2017 TheBikeHike – Tokomaru Bay


22 February 2017 ENGLISH

We were very fortunate to stay with our first Warm Showers hosts Anne and John who lived just north of Gisborne. Warm Showers is a community for touring cyclists and hosts. The Warm Showers Community is a free worldwide hospitality exchange for touring cyclists. We camped in their small sub tropical orchard and were able to use their bathroom/shower as well as had 2 dinners with them. Both Anne and John have cycled a lot and were a wealth of information regarding places to visit around the East Coast.

We cycled from Gisborne to Tolaga Bay; both a bay and small town on the East Coast of New Zealand’s North Island located 45 kilometres northeast of Gisborne and 30 kilometres south of Tokomaru Bay. The region around the bay is rugged and remote, and for many years the only access to the town was by boat. Because the bay is shallow, a long wharf – the longest in New Zealand (600m) – was built in the 1920s to accommodate visiting vessels. The last cargo ship to use the wharf loaded a cargo of maize in 1967.

By 1998, the wharf had deteriorated and was in danger of being closed. In response, the Tolaga Bay Save the Wharf Trust raised funds and gained technical help to restore it. The wharf has now been re-opened and the refurbishment project finished in May 2014. We spent the night at the local campground; such a peaceful spot and hearing the sea on the beach at night meant a very peaceful sleep.

Today we carried onto Tokomaru Bay, the seven-kilometre wide bay is small but sheltered, and was a calling place for passenger ships until the early 20th century. Captain Cook spent time here on his 1769 journey of discovery, and later European settlement included a whaling station.

The area around the bay has long been a Maori stronghold. The nearby pa (fort) at Te Mawhai was refortified during the battles between colonials (Europeans) and Maori in the 1860s.

The town’s modern prosperity derives mainly from agriculture and forestry, with some tourism. Its population is predominantly Maori, with the area being a stronghold of the Ngati Porou iwi.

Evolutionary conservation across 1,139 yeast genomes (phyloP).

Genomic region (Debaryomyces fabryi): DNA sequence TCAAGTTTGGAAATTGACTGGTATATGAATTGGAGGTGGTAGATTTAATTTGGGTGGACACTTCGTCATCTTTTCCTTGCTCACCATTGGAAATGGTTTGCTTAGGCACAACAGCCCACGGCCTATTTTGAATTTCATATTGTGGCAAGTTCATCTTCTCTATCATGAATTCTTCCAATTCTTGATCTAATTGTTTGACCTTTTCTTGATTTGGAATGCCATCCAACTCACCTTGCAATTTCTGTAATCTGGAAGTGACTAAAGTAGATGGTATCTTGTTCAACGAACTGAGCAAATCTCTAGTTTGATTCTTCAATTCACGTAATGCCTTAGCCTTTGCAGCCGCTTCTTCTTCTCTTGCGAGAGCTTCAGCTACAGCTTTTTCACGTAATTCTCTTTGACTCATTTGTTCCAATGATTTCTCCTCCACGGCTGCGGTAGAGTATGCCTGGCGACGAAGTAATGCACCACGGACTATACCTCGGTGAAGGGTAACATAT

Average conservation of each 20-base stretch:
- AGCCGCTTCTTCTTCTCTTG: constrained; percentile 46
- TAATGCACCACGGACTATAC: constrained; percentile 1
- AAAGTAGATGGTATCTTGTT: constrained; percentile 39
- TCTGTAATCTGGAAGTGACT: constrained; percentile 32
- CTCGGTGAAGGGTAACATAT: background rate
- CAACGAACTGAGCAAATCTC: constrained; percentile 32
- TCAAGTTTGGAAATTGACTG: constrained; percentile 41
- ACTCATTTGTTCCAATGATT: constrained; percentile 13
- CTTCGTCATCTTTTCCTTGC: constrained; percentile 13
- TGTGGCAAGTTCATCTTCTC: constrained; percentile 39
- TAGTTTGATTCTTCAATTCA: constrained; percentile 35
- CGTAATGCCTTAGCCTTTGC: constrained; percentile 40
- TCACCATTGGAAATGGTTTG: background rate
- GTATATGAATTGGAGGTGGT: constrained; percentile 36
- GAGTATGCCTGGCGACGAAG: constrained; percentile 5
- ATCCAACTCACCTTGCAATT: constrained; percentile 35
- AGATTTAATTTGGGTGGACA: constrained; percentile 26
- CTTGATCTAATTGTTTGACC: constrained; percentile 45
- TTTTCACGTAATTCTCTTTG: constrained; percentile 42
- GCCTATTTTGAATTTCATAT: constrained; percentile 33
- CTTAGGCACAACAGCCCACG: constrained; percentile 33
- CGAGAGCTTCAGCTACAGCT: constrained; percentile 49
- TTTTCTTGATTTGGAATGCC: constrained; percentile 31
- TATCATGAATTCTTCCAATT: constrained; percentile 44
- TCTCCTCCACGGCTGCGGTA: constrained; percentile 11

Cyclone Pam in 2015 caused widespread damage within the area and  the town has suffered both economically and socially with many closed or abandoned businesses. The NZ Government has been instrumental in providing assistance and this can be seen in the many forests that were planted in the 1980’s now being harvested and providing employment opportunities to communities such as Tokomaru Bay.

22 February 2017 DEUTSCH

Am Dienstag morgen war es wieder mal soweit, wir packten unser Zelt und unsere sieben Sachen und machten uns auf den Weg nach Tolaga Bay, direkt am Meer. Wir hatten nur ein paar kleinere Hügel zu bewältigen und kamen relativ früh auf dem Campingplatz an. Während Andrew das Zelt aufstellte machte ich das Mittagessen parat und wir assen draussen im Halbschatten. Es war ein super sonniger Tag und am Nachmittag gingen wir dem Meer entlang zum längsten Pier in Neuseeland, 600 Meter lang. Es ist eine interessante und schöne Gegend und nachdem wir uns sattgesehen hatten gingen wir zum Campingplatz zurück. Wir lernten ein paar nette Leute kennen, ein Ehepaar im speziellen haben wir die Woche durch immer wieder mal getroffen!

Am nächsten Morgen gings weiter nach Tokomaru Bay, wieder direkt m Meer, wie der Name schon sagt, und wieder ein sehr schönes Gebiet. es hatten keinen Campingplatz dort und die Unterkunft im Pub war total ausgebucht und so gingen wir in ein Bed and Breakfast, wo wir ein sehr nettes Ehepaar aus Deutschland kennenlernten. Wir haben bis tief in die Nacht geplaudert! Am Nachmittag gingen wir wieder auf einen langen Spaziergang dem Meer entlang, das hier relativ wild war! Das Wetter ist wieder traumhaft schön und heiss, so richtig Sommer, endlich!